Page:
Ella, you seem to have spent your whole life trying to make up for being the youngest. Baby girl, it’s only fifteen minutes, get over it. You’ve taken the world by the horns and shaken it to let it know you’re here, and it can’t help but take notice of you. Your brother’s a home bird, but you’ve flown, and although it’s been so quiet when you’ve been off on your travels, and when you were at Uni, it’s been OK too, because it’s like you’re out there doing what you want to do, spreading Ella-ness around the globe. I don’t think a dad has ever been prouder of a daughter than I was of you when you graduated. I’m so glad I was here for that.

Hippo and Squeaks, you are both fucking awesome. I have loved being a dad, best thing I ever did, but above all I am privileged to have been your Dad and to have been able to watch you grow up. I love you both so much.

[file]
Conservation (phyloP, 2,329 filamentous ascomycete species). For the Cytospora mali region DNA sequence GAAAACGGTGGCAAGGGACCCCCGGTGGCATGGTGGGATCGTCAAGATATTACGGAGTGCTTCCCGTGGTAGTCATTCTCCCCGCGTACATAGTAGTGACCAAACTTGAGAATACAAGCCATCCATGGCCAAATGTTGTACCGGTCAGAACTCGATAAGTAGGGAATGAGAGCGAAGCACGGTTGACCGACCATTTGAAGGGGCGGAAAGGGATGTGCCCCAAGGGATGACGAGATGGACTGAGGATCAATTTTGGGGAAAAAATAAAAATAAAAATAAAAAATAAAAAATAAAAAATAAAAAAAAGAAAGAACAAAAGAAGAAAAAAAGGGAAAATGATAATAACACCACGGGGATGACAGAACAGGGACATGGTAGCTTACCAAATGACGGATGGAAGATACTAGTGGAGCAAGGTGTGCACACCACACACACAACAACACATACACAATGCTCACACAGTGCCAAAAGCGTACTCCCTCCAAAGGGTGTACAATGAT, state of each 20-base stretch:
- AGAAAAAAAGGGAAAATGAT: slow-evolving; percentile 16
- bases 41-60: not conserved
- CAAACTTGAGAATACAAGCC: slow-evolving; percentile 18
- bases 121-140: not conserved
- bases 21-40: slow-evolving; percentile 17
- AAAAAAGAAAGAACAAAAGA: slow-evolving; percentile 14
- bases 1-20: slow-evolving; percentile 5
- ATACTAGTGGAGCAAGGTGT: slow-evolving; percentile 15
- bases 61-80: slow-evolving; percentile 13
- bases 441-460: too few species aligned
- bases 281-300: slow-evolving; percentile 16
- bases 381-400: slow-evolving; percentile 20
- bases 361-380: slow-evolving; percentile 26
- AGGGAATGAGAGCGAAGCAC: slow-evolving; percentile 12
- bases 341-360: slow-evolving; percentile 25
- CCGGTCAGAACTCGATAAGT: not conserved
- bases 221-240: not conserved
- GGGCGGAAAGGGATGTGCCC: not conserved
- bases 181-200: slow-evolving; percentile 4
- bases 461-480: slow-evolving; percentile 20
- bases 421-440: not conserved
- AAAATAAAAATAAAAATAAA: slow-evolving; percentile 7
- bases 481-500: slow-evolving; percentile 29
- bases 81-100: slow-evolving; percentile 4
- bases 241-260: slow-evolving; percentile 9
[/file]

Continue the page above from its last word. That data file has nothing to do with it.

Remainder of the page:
Who next? Mum. Mum, I’m so sorry. Oh fuck, I really didn’t want this to be a big mope, but it’s not right, is it? I’ve been thinking a lot recently, about things in general and you in particular, and about kids and parents and what’s right and what’s wrong. And it’s a cliché but nonetheless true that you shouldn’t outlive your kids. So I’m sorry for bringing that wrongness to your doorstep. Just think of it as Matthew’s way of bucking the trend, two fingers up to convention as per.

Mum, I don’t think I’ve ever said this to your face, but I love you. I hope you know that. You’ve saved me from myself more times than I care to remember, and although there are quite a few people who know me pretty well, no one knows me like you.